More Booze in Movies for Kids, Study Finds05/28/13
TUESDAY, May 28 (HealthDay News) -- More movies approved for
young viewers are showing alcohol brands, a trend that could
influence teen drinking, researchers say.
Children's exposure to movie imagery of tobacco and alcohol has
been linked to smoking and drinking at a younger age, heavier
drinking and alcohol abuse, said the researchers from Dartmouth
University Geisel School of Medicine.
Still, some good news emerged from their study: Fewer movies
intended for young audiences show tobacco brands.
The researchers determined tobacco-brand exposure dropped
significantly after they examined 1,400 films produced after the
Tobacco Master Settlement Agreement took effect in 1998. That
agreement, between major tobacco manufacturers and most of the
United States, changed the way tobacco products were marketed and
provided for funding of anti-smoking campaigns by tobacco
For the study, published online May 27 in
JAMA Pediatrics, the research team analyzed the top 100
box-office movie hits released in the United States from 1996 to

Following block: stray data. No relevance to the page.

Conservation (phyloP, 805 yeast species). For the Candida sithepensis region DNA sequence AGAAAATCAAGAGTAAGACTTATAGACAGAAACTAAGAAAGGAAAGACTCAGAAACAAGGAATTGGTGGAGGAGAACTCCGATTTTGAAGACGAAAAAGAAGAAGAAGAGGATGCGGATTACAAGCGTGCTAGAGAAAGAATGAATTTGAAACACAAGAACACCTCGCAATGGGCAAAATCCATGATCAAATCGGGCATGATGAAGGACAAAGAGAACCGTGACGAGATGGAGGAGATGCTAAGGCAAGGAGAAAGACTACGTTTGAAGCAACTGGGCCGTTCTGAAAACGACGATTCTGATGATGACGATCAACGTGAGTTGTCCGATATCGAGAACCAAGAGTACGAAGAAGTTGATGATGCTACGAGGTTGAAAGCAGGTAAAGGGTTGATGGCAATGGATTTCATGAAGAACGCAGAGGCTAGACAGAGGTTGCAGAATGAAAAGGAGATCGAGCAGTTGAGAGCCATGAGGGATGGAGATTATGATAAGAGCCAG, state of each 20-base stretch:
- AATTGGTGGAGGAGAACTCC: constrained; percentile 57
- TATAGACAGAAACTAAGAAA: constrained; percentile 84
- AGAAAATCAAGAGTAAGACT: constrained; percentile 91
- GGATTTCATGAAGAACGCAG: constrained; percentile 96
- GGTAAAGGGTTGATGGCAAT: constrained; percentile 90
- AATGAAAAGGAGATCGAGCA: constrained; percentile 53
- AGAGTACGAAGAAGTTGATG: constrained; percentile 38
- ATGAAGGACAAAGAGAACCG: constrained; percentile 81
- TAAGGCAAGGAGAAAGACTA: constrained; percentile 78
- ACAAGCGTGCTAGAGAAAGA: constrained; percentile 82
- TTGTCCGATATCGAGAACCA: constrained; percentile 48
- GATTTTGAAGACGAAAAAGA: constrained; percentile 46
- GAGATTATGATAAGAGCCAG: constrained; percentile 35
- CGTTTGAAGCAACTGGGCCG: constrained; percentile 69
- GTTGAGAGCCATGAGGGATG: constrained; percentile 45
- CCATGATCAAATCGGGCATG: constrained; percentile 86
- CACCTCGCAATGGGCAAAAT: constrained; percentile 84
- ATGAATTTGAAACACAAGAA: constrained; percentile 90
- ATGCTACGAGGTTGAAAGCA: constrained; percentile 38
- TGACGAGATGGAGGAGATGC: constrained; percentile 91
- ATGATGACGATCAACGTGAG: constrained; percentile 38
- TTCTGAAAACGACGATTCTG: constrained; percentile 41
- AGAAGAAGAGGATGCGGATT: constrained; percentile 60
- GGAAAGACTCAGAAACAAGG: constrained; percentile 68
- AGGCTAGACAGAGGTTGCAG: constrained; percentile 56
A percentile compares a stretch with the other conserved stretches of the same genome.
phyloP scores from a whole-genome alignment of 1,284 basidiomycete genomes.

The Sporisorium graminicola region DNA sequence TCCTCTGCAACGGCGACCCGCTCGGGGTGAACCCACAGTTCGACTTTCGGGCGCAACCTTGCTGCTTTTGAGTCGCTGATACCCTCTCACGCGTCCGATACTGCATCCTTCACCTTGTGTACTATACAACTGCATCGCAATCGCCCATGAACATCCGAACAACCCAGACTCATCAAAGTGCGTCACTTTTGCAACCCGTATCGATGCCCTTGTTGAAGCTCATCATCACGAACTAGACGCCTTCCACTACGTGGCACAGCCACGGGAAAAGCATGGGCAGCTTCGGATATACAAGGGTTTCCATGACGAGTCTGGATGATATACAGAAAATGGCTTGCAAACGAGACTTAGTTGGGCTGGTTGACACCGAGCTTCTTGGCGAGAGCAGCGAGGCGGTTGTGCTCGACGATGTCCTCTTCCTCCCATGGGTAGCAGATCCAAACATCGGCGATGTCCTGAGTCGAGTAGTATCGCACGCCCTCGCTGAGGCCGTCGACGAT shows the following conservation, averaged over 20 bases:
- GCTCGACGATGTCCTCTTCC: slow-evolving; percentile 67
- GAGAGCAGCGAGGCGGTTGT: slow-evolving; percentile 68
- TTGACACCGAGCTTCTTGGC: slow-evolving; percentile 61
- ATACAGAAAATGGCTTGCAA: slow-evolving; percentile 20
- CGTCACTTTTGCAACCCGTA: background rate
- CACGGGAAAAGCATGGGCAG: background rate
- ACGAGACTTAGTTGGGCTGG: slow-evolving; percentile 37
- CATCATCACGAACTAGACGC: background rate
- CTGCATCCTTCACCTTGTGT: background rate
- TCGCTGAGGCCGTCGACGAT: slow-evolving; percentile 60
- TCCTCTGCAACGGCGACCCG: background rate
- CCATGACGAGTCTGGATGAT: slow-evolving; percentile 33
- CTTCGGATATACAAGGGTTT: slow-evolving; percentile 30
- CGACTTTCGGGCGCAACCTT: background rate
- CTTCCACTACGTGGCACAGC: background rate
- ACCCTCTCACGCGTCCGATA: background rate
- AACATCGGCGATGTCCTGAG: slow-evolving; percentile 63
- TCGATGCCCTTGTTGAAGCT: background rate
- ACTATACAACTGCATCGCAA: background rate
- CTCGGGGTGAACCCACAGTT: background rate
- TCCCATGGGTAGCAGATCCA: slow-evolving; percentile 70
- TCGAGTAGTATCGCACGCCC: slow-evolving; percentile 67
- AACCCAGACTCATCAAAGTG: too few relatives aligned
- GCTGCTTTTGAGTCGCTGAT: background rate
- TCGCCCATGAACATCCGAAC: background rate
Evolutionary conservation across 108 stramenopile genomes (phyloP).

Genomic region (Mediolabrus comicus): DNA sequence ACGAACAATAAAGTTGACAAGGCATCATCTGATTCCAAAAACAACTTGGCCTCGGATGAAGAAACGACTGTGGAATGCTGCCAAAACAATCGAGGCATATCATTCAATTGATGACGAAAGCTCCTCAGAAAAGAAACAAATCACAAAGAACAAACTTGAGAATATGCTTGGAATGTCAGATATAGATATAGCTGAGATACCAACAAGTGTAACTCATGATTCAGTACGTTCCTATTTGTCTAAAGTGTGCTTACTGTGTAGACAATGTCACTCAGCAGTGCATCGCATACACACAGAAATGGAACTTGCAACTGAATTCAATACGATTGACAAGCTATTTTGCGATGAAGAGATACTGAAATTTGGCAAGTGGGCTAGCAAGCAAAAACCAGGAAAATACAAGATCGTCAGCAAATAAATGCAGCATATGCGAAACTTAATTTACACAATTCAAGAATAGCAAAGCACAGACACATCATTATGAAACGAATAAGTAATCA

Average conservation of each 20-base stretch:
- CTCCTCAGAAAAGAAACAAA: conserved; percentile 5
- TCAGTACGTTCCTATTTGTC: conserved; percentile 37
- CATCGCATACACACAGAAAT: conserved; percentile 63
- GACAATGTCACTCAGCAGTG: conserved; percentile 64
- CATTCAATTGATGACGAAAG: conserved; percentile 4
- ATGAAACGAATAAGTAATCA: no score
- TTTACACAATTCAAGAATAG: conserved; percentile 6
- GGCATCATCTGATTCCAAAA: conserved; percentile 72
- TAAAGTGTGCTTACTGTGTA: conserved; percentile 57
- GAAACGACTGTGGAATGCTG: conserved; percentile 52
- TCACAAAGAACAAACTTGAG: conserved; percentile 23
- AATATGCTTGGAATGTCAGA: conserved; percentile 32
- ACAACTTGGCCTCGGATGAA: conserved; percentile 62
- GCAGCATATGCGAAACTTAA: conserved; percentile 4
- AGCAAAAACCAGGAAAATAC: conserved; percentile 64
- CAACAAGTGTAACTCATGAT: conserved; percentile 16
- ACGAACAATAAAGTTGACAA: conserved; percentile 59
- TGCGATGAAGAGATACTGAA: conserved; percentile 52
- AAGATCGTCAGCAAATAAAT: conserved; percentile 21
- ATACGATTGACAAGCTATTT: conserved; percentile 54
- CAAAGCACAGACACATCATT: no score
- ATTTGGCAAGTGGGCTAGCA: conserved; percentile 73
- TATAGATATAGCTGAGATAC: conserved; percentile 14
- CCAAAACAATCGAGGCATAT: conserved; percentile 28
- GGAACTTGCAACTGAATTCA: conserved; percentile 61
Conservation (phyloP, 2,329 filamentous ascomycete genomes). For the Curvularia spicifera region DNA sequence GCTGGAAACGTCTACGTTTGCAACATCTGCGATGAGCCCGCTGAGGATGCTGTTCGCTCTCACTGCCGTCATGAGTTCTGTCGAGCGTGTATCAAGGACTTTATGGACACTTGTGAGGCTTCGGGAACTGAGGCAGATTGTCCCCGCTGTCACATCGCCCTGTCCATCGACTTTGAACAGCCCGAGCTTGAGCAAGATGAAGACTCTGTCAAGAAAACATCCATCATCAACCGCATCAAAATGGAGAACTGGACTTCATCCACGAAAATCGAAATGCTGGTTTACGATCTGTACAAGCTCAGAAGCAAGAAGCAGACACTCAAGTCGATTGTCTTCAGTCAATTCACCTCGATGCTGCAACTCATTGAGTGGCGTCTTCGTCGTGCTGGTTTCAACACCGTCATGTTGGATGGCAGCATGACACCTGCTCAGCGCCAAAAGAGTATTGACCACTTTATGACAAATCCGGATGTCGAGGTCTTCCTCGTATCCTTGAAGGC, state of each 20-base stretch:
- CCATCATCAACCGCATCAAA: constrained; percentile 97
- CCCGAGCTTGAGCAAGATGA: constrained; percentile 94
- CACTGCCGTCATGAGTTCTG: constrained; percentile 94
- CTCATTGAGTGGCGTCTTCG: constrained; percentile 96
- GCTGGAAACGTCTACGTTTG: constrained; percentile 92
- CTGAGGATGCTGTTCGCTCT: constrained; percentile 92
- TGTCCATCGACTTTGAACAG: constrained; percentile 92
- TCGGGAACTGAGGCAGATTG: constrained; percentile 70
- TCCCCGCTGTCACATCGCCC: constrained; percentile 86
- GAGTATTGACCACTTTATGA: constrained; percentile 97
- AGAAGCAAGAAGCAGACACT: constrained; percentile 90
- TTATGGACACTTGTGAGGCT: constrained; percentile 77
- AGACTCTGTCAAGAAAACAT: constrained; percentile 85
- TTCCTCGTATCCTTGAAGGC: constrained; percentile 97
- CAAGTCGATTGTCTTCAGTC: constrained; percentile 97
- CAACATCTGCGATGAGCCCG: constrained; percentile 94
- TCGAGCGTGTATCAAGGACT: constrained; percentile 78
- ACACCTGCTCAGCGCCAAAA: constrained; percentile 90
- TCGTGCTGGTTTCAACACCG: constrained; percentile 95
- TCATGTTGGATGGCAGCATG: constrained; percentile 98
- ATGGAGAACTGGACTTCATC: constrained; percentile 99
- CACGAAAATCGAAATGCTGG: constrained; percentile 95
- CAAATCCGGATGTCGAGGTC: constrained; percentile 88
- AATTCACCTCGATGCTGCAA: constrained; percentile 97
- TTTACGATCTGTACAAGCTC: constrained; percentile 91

Tobacco brand product appearances declined by 7 percent each
year until 2006, the study found. From then on these placements
remained stable at 22 per year. The Master Settlement Agreement
also led to a 42 percent decrease in tobacco screen time for
youth-rated movies and an 85 percent drop for films intended for an
Alcohol placements, on the other hand, are self-regulated by the
industry. The study showed these product placements have increased
from 80 to 145 each year in movies rated acceptable for young
viewers. This represented an increase of 5.2 appearances annually
from 1996 to 2009, the researchers noted.
"In summary, this study found dramatic declines in brand appearances for tobacco after such placements were prohibited by an externally monitored and enforced regulatory structure, even though such activity had already been prohibited in the self-regulatory structure a decade before," the study's authors wrote in a journal news release.
"During the same period, alcohol brand placements, subject only to self-regulation, increased significantly in movies rated acceptable for youth audiences, a trend that could have implications for teen drinking," they said.
The American Academy of Pediatrics provides more information on
the link between
alcohol in movies and teenage drinking.
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